New developments with conrtributions of the Orthopaedic Hospital Vienna-Speising
Probe therapy to treat sacroiliac pain:
Sacroiliac pain radiating from the iliosacral joint (joint between sacral and ilium bone) can be treated by a new therapy using a heat probe that has been implemented for the first time in Austria at the Orthopaedic Hospital Vienna-Speising. Several nerve pathway endings are atrophied to suppress the forwarding of pain signals.
For the first time in Austria, revision surgery was directed by computer navigation at the Orthopaedic Hospital Vienna-Speising in 2008. Revision surgery is repeated surgery (e.g., knee and hip implantations) that might become necessary if implants are showing signs of wear. Revision surgery is very complex and could not previously be navigated.
The Orthopaedic Hospital Vienna-Speising is a forerunner in addressing the problem of the female knee joint. Ours was the first hospital in Austria to implant a so-called “gender knee” after gathering information at international congresses and visiting several special clinics. The reason for the gender-specific knee joint is recognition of anatomic differences between men and women that can be treated better by additional implant variants. Our results with these modified implants have been excellent to date.
The 1st Department of Orthopaedics has further developed a tried and tested implant in collaboration with industry. The implant is used to correct hallux rigidus (partial stiffening of the big toe basic joint). A patient with hallux rigidus feels pain while unrolling the foot, and load-carrying ability is significantly reduced. The disease is found more often in men than in women. With the new implant, the joint surface of the proximal phalanx is covered by a thin concavely curved metal plate with bone resection reduced to the minimum. The armamentarium has been standardised so that markedly more precise implant techniques can be used in a much shorter surgery time. Surgery is performed with the patient under local anaesthesia and takes approximately 30 minutes. After surgery, the patient should be able to move the toe at least 60 degrees toward the dorsum of the foot.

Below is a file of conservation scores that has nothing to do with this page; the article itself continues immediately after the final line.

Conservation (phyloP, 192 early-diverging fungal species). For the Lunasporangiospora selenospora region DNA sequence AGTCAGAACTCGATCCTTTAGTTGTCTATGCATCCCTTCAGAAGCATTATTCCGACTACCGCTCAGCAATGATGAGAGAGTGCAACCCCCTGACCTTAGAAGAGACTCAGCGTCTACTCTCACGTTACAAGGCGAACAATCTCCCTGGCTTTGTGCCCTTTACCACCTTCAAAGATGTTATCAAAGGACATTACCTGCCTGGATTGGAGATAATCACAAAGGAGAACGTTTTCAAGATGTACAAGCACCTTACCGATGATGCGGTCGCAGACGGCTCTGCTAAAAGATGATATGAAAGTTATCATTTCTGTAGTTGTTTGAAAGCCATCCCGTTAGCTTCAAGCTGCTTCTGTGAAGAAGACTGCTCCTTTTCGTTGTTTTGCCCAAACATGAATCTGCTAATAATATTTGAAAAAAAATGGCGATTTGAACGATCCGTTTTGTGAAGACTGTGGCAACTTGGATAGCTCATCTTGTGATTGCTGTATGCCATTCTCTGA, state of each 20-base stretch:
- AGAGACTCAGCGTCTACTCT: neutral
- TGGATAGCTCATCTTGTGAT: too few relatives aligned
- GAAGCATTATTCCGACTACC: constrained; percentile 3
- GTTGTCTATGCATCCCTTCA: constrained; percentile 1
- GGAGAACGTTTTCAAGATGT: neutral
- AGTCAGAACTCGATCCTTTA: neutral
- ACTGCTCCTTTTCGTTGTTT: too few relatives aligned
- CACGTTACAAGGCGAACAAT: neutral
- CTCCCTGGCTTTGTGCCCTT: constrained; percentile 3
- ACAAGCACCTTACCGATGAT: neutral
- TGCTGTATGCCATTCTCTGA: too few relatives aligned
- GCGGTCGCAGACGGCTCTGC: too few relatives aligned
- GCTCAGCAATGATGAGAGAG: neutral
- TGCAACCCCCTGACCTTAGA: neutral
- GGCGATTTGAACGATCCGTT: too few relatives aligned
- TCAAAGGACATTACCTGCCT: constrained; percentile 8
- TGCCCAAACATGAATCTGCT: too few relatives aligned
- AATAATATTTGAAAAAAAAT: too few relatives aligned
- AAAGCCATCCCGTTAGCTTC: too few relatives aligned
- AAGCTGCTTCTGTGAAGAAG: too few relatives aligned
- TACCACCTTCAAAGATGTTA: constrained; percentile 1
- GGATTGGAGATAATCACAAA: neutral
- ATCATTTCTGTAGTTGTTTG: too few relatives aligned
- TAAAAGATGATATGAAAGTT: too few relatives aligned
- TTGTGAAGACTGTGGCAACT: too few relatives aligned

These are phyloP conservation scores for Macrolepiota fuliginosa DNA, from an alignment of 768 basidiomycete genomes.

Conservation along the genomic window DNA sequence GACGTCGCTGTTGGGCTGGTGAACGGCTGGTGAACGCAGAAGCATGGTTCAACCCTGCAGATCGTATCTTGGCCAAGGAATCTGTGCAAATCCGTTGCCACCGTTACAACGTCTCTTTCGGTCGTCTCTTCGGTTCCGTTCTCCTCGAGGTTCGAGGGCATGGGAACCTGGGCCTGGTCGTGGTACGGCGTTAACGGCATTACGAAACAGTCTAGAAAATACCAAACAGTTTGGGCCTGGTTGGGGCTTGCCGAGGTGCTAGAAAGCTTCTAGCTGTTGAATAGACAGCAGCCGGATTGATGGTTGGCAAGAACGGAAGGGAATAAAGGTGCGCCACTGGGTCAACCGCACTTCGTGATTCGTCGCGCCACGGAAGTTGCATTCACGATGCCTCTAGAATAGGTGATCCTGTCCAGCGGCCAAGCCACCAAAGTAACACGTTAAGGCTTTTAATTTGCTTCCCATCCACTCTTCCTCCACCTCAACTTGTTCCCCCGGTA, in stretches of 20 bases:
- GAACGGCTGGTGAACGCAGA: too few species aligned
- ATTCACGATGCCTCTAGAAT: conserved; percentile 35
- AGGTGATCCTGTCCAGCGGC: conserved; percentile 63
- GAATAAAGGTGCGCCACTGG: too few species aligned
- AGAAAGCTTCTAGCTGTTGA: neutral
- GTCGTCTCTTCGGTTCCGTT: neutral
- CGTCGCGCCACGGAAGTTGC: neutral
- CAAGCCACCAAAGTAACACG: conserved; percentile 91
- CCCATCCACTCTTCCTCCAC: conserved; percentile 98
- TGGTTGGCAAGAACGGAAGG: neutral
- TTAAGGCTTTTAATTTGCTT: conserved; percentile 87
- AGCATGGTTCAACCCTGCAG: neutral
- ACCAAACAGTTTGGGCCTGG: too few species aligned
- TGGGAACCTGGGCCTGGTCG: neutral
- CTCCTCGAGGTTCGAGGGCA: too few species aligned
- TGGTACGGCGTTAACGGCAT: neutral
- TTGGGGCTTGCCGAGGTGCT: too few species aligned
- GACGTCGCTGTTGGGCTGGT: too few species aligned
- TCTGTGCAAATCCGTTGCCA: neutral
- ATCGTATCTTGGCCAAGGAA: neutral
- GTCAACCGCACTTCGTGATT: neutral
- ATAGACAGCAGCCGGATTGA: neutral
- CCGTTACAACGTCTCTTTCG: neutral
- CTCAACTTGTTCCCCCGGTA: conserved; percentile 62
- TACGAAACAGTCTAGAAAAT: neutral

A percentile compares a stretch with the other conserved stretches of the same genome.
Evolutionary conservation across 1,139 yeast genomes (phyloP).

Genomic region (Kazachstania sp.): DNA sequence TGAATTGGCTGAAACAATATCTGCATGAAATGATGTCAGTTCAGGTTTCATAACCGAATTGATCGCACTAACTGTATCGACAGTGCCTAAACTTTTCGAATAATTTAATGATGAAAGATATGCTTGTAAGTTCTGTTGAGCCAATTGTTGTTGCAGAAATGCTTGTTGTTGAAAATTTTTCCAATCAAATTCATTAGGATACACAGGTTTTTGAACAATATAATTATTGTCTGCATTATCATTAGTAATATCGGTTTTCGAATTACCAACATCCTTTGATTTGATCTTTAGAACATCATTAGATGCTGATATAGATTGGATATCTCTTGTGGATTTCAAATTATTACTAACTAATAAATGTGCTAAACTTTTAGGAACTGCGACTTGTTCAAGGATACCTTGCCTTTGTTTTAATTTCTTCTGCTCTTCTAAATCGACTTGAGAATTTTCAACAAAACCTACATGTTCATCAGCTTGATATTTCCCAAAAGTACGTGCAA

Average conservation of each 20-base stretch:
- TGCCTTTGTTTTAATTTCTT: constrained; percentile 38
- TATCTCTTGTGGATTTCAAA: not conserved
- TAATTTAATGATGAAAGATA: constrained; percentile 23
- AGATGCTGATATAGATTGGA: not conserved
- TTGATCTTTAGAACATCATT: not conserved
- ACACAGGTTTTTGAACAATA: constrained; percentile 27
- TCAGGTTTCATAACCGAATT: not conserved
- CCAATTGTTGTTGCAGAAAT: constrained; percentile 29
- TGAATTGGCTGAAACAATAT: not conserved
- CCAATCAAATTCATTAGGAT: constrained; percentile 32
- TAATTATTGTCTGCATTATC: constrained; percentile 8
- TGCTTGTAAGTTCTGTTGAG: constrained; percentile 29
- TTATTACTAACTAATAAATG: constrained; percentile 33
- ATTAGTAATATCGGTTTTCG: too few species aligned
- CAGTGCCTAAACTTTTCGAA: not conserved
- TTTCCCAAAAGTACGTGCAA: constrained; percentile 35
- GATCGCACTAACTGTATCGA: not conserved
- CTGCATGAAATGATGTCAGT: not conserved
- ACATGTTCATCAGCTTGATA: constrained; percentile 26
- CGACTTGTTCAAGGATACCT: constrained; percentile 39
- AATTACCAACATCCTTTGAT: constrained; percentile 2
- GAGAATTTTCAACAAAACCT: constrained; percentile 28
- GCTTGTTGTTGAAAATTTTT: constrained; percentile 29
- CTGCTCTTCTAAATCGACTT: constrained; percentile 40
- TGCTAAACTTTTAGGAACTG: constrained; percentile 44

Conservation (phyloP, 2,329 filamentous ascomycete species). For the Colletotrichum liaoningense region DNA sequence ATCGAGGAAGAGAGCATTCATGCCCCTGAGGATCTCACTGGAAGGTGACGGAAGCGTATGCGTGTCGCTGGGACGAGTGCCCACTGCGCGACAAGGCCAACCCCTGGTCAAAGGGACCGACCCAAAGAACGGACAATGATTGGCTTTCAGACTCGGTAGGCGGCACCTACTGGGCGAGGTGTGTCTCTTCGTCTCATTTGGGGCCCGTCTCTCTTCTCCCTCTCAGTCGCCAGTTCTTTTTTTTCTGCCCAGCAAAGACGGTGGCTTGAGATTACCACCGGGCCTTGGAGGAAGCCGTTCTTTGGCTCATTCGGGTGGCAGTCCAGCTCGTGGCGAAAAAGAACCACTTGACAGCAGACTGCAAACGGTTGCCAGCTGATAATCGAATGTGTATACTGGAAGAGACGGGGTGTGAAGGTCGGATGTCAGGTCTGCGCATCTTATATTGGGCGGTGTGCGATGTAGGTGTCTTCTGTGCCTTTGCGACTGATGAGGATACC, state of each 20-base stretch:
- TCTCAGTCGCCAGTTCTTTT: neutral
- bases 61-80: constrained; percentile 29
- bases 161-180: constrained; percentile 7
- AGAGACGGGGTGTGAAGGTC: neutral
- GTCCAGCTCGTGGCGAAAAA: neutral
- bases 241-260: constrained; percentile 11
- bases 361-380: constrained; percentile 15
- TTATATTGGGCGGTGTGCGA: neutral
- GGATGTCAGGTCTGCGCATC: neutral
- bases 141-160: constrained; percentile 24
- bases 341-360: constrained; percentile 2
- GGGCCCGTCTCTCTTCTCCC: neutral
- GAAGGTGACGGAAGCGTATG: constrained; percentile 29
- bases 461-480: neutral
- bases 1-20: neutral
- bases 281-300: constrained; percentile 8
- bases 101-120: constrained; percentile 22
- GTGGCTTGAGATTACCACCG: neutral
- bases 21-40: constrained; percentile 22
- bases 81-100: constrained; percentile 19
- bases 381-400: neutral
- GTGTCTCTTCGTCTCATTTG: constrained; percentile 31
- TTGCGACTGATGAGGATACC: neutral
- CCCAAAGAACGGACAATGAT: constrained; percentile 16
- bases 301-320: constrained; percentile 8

We have been very successful in the medical field of artificial hip joint replacement. In collaboration with a renowned Swiss company, Prof. Dr. Karl Knahr developed an artificial hip joint that meets the state-of-the-art technical and functional requirements and is currently used as a standard implant by many orthopaedists. At the 2nd Department of Orthopaedics, more than 2.500 patients have been provided with this modern artificial joint to date.
As recently as a few years ago, patients suffering from sacroiliac pain caused by attrition of the intervertebral discs were treated most often by stiffening the affected section of the spine, and mobility was consequently reduced. Thanks to the development of the intervertebral disc prosthesis, mobility of the vertebral bodies can be conserved in a natural way and patients become free from pain in a short time. At the Orthopaedic Hospital Vienna-Speising, the new intervertebral disc prosthesis has been applied for the past 3 years. It is implanted by the spine specialists under the leadership of Associate Prof. Dr. Michael Ogon. Each patient undergoes radiography and magnetic resonance tomography to determine whether implantation is indicated.
Many new developments have enhanced spine surgery in recent years. Our 3rd Department of Orthopaedics under the leadership of Associate Prof. Dr. Michael Ogon is leading in this field. One of the new developments is the intracept method, which can reduce sacroiliac pain. A probe is applied into the affected vertebral body, and a central nerve is switched off by heat development. This method is still being tested.
For the first time in Austria, physicians from Orthopaedic Hospital Vienna-Speising implanted a knee joint prosthesis by minimally invasive and computer-navigated surgery in the summer of 2005. Senior physician Dr. Thomas Motycka at the 1st Department of Orthopaedics explains: “Both procedures are not new by themselves, but their combination is a completely new approach with many advantages for the patient. The advantage of minimally invasive surgery is that rehabilitation time is shorter and the cosmetic results more favourable. Higher safety and accuracy are the advantages of computer assistance.”